But PKD didn't write "science fiction" that was ever about science. I'm not sure, off the top of my head, that he ever touched any of the classic themes of science fiction: technology will save humanity, technology will doom humanity, aliens sure are different from humans, aliens sure are just like humans (in an allegorical way to illustrate some larger point about humans), wow this planet is awesome, eek this planet is scary, the future is cool, the future is just awful. I don't think I left any of the big ones out, and I think you'd be hard-pressed to find a pre-New Wave SF novel or story by anyone other than PKD that didn't slot itself into one of those (I'm not saying there isn't one, just that it would be hard to find).

Consider, as an illustration, this contrast: Philip K. Dick and Isaac Asimov both wrote a lot of novels and stories with robots in them. (Asimov probably wrote more, but then Asimov wrote more of almost everything than anybody else, and apparently without resorting to methamphetamine. Asimov was a machine. Possibly a robot.) But none of PKD's novels and stories with robots are actually about robots, and pretty much all of Asimov's are: nearly all of Asimov's robot stories could be described as logic problems about AI and computing--if a robot must follow this set of instructions, how will a robot interpret those instructions under this set of environmental conditions and stimuli?

PKD, on the other hand? Not so much. I don't think he ever wrote a novel about robots that was about robots.

But if PKD's stories about robots aren't really about robots, what are they about? They're about what it means to be human, with the "robot" being a sort of philosophical framework for the questions PKD had about what that means, if anything (and PKD, like me, is sure it ought to mean something). It doesn't actually matter, in a PKD story, how robots work or where they're made or what they're made of; what matters is they have this state of robotness, of being not-human or artificial. PKD's robots are otherwise human-like in varying degrees, depending on whether PKD is trying to understand empathy or spirituality; but then some of PKD's humans are inevitably otherwise robot-like as he pokes around in that same sandbox. Is artificiality determinative of whether a creature has a soul? That might be the big question embedded in every single story PKD wrote that happens to have an artificial person in it.

Of course, having said all this, it's typically vexing of Dick that he perversely won his Hugo--as much SF street cred as a man could ever hope for--for a novel with practically no science fiction elements to it whatsoever. Take from that what you will.

Science fiction or not, he was one of the most humane writers of any generation, and in the end I think it's that quality more than the mystery and paranoia and mindfuckery of so much of his work that makes it really compelling. I mean, yes, a man floating to the ceiling in the middle of a conversation and exploding does make a compelling and unforgettable image, but in the end it's really about how much we empathize with the ordinary losers who populate those stories, people who are really very much like us but we love them anyway.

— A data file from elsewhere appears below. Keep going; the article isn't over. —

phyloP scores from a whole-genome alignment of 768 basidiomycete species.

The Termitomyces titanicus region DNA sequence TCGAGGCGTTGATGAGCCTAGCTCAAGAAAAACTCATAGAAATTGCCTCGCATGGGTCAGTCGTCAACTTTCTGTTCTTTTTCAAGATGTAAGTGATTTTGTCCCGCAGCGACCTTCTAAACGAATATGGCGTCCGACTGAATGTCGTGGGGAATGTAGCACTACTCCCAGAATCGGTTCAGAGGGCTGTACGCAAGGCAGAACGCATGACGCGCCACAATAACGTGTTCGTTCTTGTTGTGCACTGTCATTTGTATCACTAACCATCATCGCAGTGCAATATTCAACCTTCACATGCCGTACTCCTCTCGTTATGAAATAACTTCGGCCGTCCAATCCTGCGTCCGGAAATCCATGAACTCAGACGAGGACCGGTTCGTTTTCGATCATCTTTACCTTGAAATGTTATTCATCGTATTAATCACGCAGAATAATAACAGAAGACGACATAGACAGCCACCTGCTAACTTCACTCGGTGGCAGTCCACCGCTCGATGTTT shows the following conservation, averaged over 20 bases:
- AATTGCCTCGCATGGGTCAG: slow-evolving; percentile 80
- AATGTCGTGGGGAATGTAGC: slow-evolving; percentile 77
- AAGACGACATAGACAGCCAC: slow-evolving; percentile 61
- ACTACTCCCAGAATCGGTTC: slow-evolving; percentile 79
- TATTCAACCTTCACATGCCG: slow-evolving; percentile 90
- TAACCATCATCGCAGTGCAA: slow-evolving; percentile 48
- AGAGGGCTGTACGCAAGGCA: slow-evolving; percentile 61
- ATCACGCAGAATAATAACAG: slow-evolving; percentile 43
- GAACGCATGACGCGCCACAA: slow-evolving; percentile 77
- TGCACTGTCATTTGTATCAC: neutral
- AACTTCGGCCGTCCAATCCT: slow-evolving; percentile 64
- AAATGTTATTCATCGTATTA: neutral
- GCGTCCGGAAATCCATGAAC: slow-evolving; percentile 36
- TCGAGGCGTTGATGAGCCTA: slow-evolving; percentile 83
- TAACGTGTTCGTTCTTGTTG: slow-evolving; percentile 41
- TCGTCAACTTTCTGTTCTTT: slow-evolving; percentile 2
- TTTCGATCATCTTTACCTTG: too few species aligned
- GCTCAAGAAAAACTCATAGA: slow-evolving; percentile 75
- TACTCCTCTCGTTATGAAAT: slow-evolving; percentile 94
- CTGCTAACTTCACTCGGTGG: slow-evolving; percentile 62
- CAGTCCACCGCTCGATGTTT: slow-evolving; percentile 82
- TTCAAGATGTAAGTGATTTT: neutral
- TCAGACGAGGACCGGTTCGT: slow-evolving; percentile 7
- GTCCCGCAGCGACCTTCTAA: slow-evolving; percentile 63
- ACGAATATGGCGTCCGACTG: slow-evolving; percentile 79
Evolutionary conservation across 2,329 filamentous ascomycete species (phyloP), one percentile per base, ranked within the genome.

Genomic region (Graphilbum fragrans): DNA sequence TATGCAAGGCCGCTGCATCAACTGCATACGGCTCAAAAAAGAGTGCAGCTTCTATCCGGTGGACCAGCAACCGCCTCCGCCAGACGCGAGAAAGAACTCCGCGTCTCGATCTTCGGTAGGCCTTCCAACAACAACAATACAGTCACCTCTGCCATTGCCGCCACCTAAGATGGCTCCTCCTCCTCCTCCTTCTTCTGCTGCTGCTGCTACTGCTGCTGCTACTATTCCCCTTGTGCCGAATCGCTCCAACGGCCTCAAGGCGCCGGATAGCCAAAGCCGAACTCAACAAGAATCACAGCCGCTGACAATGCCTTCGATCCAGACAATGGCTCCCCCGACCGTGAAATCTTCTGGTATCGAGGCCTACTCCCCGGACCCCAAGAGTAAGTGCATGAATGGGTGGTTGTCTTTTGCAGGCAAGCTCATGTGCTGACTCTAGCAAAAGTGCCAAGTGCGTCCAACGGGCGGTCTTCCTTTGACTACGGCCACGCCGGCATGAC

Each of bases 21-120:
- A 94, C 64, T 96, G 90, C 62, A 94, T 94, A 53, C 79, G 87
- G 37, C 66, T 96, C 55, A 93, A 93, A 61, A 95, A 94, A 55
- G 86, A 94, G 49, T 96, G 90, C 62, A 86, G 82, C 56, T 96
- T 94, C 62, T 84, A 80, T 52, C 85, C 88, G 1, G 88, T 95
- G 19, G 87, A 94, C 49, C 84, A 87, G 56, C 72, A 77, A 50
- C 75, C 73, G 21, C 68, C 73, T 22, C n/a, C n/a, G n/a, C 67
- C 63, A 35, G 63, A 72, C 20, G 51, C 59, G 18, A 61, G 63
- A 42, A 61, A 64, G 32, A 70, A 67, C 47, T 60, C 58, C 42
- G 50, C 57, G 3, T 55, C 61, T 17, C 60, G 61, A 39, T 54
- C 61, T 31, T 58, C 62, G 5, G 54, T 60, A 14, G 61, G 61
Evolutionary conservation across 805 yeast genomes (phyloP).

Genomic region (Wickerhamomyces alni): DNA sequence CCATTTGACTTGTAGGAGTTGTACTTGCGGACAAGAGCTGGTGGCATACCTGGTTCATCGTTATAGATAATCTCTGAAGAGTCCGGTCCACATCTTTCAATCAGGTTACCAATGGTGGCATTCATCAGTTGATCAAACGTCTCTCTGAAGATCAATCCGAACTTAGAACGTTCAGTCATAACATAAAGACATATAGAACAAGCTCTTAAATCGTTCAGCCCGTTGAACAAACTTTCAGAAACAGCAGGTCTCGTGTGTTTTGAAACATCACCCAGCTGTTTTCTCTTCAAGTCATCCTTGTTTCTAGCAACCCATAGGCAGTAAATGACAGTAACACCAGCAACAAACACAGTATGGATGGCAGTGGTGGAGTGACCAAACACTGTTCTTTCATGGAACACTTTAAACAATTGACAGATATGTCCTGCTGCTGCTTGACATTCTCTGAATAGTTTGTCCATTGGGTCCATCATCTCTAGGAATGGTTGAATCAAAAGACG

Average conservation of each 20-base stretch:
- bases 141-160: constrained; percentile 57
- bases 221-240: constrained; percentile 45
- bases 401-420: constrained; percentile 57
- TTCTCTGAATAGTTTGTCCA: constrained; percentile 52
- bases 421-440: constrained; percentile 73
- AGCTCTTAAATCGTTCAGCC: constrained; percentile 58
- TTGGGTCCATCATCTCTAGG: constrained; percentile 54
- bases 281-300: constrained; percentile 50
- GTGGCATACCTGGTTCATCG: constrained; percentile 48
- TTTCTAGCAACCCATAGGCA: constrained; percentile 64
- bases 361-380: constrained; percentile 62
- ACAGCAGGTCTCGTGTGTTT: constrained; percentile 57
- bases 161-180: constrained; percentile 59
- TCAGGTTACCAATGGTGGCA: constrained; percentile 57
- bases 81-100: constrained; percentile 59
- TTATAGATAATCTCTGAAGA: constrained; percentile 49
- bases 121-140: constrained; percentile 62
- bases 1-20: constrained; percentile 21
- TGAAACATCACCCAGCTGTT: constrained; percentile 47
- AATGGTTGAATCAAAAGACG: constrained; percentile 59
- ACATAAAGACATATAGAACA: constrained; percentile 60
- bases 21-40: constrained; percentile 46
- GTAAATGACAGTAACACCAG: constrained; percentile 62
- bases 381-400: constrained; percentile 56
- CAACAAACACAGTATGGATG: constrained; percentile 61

Happy eightieth, PKD, and thank you for everything.

POSTSCRIPT: if you're looking for a way to celebrate PKD's life, might I suggest you see if you can find a copy of "Roog," a classic short story that's been anthologized here and here, and elsewhere; "Roog" is a strangely funny and sad horror story about a dog and the morning garbage pickup that captures a lot of what really made PKD brilliant--that empathy and compassion, that ability to shift perspectives and to understand what a subjective reality might look and feel like. Wander down to the library, or pick up an anthology with it down at your bookstore. Or, as I plan to do this evening, pull it off your shelf and re-read it. Seriously, check it out.


OneTenderBranson Tuesday, December 16, 2008 at 3:59:00 PM EST  

Great tribute. It is incredible how so many elements of science fiction are found in current publications. Your mention of Chabon brings to mind his statements regarding "The Yiddish Policemen's Union", a novel which, aside from the alternate history, would not be considered science fiction. Indeed, it was published as general fiction despite the protest of the author.

Kathy Wednesday, December 17, 2008 at 9:12:00 PM EST  

I don't know how I've missed out on reading PKD, especially since I like my sci-fi light on the science. I'm going to the library today!